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Study finds pillow as risk factor for Glaucoma

Study finds pillow as risk factor for Glaucoma

A very interesting report published in the journal Acta Opthalmologica reveals that sleeping with the face in a pillow may increase the risk of glaucoma. According to findings, sleeping with the face in a pillow may increase the risk of glaucoma since 5 to 8 hours of sleeping on the face may be a significant amount of time with an elevated IOP, which could up the nerve damage over time. The study has appeared in Journal Eye Care.

The experimental study showed a large increase in the estimated IOPs with the head turned into the pillow, in the lower‐positioned eye. The data suggest that potentially harmful high IOP levels may, therefore, be reached while sleeping with a pillow, leading to progressive glaucomatous damage.

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Ida Meurs and associates conducted a study to find whether a clinically significant increase in intraocular pressure (IOP) occurs during simulated sleep conditions with the subject’s head turned comfortably into a pillow (the simulated sleep position) and the effect of protective glasses on any such IOP rise.

The researchers attached a specially developed electronic epipalpebral pressure (EPP) sensor to an eyelid of the right eye of all participants: 11 patients with primary open-angle glaucoma and 11 healthy volunteers.

During calibration, the mechanical pressure was applied to the EPP sensor taped to the lower eyelid and the IOP was measured simultaneously at the slit lamp by Goldmann applanation tonometry. The EPP was increased in a stepwise fashion to assess the relationship between EPP and IOP for each individual eye. Thereafter, EPP (with the sensor now taped to the upper eyelid) measurements were performed in the simulated sleep position, both with and without protective glasses. The EPP was determined in each individual eye, and the estimated IOP was then inferred from the established EPP/IOP relationship.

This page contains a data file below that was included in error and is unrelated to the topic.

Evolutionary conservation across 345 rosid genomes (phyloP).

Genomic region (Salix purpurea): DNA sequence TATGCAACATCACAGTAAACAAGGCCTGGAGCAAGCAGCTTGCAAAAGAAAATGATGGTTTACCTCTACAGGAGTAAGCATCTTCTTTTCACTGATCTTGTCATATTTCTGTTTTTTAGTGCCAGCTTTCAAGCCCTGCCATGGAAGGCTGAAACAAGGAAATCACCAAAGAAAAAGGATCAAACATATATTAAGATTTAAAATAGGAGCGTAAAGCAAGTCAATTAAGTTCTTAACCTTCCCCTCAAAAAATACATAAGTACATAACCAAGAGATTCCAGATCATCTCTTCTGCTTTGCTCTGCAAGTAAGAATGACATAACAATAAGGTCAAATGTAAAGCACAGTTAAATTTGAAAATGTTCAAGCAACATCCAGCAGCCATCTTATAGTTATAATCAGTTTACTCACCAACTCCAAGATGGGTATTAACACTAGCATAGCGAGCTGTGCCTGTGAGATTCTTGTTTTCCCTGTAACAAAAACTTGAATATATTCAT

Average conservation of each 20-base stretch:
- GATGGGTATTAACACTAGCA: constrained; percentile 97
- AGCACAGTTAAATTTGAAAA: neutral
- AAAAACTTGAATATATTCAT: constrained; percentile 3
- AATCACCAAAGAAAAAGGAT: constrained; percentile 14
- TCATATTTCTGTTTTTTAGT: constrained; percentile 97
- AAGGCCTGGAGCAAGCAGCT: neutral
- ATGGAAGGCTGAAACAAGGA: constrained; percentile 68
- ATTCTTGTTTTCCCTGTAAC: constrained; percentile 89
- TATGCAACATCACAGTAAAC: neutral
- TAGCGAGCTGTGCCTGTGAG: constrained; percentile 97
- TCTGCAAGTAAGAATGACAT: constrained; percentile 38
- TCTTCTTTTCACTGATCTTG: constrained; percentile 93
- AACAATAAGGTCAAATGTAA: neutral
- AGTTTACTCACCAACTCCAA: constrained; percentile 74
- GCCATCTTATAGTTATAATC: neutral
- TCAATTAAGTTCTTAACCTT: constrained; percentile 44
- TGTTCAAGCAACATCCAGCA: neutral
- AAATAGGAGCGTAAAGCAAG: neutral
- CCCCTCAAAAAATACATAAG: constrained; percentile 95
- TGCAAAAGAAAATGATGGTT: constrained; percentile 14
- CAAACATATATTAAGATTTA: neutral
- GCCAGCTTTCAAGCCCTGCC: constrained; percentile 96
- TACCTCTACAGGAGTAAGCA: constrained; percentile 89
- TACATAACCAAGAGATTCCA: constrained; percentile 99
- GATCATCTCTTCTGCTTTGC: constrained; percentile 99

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The investigators found that in the simulated sleep position, the mean IOP increased by an estimated 19.6 mmHg in the patient group and 28.0 mmHg in the control group. When the subjects wore protective glasses, the mean estimated IOP decreased again by 16.3 mmHg in the patient group and 25.1 mmHg in the control group.

“Our data showed that the increase in pressure was reduced significantly by wearing protective glasses. Therefore, protective shielding of the eyes seems a useful intervention to prevent spikes in the IOP during sleep caused by the external pressure of the pillow. These glasses should rest on the margins of the orbital bones to protect the eyeball,” write the authors.

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Source: With inputs from Acta Opthalmologica

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